# Who can explain why x= 1 = 0.99999 ....

• November 1st 2013, 11:29 AM
SelfTaughtMaths
Who can explain why x= 1 = 0.99999 ....
Lets say

10x = 9.99999999 ... , then x= 0.999999999 ....

Thus, 9x = 10x - x = 9.9999999... - 0.9999999.... = 9
thus, since 9x = 9 , then x=1

Wait a second, I thought x=0.99999999 ....

0.999999... does not equal 1
• November 1st 2013, 11:54 AM
SlipEternal
Re: Who can explain why x= 1 = 0.99999 ....
Decimal representations are not unique. Every number that terminates with an infinite string of zeros can be represented by an expression that terminates with an infinite string of 9's. To understand this further, you would need to learn some topology and/or analysis. The equality comes from something called the $\varepsilon$-principle. Given two numbers $x,y$, if for all $\varepsilon>0$, $|x-y|<\varepsilon$, then $x=y$. Here, $|x-y|$ is the absolute value function, so I am referring to real numbers. If you are using a different metric $d$, then if $d(x,y)<\varepsilon$ for all $\varepsilon>0$, you have $x=y$.
• November 1st 2013, 12:02 PM
HallsofIvy
Re: Who can explain why x= 1 = 0.99999 ....
Yes, 0.999999... is equal to 1. And 0.5999... is equal to 0.6 etc.
• November 2nd 2013, 01:21 AM
topsquark
Re: Who can explain why x= 1 = 0.99999 ....
Quote:

Originally Posted by SelfTaughtMaths
Lets say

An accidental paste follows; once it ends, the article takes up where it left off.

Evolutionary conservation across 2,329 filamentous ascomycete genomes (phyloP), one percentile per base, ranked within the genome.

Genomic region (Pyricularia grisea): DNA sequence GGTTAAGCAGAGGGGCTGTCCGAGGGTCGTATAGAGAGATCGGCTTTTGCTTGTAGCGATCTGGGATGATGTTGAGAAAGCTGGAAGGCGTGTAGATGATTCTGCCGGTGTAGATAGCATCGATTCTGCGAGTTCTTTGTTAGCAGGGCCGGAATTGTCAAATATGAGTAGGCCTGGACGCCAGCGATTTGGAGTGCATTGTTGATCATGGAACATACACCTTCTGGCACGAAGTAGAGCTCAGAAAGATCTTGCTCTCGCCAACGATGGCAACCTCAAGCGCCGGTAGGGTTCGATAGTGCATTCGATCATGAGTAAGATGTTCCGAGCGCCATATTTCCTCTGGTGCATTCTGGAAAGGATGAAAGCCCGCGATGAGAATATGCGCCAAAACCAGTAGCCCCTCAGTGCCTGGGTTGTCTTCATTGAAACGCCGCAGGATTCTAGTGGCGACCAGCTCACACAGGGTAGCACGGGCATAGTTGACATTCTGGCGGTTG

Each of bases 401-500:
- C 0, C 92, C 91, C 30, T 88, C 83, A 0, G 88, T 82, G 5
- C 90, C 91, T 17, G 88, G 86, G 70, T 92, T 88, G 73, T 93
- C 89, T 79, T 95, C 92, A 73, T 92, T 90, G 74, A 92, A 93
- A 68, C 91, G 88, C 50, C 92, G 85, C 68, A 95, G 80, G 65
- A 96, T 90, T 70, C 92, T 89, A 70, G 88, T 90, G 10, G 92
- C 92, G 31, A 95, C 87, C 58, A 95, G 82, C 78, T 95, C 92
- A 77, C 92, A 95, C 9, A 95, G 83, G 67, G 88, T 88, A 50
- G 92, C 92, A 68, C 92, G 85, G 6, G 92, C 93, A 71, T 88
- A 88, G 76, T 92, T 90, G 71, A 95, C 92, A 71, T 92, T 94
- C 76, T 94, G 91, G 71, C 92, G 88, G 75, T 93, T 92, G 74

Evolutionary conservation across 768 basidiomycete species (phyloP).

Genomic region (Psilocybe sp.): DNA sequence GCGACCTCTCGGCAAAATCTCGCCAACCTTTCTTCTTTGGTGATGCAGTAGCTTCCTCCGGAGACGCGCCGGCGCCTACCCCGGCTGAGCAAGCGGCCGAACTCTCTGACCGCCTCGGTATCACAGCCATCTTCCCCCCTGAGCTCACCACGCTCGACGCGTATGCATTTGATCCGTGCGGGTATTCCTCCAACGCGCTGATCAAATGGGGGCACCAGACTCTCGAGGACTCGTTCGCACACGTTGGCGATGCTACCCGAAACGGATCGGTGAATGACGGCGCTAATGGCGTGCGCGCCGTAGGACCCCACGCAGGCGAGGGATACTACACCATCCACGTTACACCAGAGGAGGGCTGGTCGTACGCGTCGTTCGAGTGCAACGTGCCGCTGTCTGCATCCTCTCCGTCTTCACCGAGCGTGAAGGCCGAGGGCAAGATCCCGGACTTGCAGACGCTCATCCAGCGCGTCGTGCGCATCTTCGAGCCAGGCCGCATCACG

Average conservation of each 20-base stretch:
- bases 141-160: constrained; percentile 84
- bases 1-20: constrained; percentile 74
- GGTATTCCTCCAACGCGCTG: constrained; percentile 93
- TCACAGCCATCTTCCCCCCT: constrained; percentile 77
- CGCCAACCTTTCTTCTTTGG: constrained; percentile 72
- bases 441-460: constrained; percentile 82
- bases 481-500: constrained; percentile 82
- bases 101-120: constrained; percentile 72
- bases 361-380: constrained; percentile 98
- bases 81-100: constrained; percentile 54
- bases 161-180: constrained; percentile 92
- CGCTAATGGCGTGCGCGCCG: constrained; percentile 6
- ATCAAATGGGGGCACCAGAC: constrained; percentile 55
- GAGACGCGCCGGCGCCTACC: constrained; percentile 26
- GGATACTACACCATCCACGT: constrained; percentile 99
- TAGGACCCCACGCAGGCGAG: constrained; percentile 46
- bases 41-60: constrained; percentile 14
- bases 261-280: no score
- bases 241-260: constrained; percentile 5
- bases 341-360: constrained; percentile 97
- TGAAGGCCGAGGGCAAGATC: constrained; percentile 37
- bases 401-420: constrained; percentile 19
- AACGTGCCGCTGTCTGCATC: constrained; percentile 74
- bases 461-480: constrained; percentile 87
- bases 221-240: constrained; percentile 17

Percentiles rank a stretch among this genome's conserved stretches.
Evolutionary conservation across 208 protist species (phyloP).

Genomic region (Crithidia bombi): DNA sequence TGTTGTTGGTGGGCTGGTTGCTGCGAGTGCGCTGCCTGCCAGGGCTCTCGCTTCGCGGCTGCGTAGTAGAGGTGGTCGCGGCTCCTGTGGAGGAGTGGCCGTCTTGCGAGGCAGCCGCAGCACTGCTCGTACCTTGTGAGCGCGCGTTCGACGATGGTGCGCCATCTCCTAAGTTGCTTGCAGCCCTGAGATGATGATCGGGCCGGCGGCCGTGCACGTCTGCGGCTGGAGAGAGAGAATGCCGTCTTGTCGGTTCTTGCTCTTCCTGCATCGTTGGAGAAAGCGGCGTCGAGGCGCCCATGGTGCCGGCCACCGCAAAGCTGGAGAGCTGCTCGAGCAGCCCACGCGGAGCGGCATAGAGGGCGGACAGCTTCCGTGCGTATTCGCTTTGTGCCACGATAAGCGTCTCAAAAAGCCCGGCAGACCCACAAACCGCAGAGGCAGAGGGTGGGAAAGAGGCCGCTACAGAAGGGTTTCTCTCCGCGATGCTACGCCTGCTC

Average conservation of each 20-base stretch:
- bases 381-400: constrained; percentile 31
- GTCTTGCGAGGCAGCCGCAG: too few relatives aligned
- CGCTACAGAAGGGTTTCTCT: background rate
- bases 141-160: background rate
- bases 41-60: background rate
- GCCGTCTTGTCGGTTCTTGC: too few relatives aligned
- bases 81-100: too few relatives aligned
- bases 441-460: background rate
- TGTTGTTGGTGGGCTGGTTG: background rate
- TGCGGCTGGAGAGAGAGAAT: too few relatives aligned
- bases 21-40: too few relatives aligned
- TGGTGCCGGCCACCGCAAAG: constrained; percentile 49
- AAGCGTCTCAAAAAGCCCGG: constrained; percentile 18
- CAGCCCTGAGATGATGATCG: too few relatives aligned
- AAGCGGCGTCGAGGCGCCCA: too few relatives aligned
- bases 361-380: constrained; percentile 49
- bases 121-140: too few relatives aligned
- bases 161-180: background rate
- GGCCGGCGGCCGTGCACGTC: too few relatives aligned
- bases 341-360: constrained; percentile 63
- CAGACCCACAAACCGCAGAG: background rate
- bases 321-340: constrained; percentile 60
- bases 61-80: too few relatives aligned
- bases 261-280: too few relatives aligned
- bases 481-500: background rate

10x = 9.99999999 ... , then x= 0.999999999 ....

Thus, 9x = 10x - x = 9.9999999... - 0.9999999.... = 9
thus, since 9x = 9 , then x=1

Wait a second, I thought x=0.99999999 ....

0.999999... does not equal 1

Try this as well:
$\frac{1}{3} = 0.33333333...$ if you do the division.

But then:
$3 \cdot \frac{1}{3} = \frac{3}{3} = 1$

and
$3 \cdot 0.333333333.... = 0.99999999,,,,,$

-Dan
• November 2nd 2013, 01:37 AM
Prove It
Re: Who can explain why x= 1 = 0.99999 ....
Quote:

Originally Posted by SelfTaughtMaths
Lets say

10x = 9.99999999 ... , then x= 0.999999999 ....

Thus, 9x = 10x - x = 9.9999999... - 0.9999999.... = 9
thus, since 9x = 9 , then x=1

Wait a second, I thought x=0.99999999 ....

0.999999... does not equal 1

You have to understand the basic rule of mathematics that if a = b and b = c, then a = c. In other words, if two things are equal to the same thing, then they are equal to each other.

Since you have shown that x is equal to both 0.9999... and 1, then that means 0.9999... = 1.
• November 2nd 2013, 08:12 AM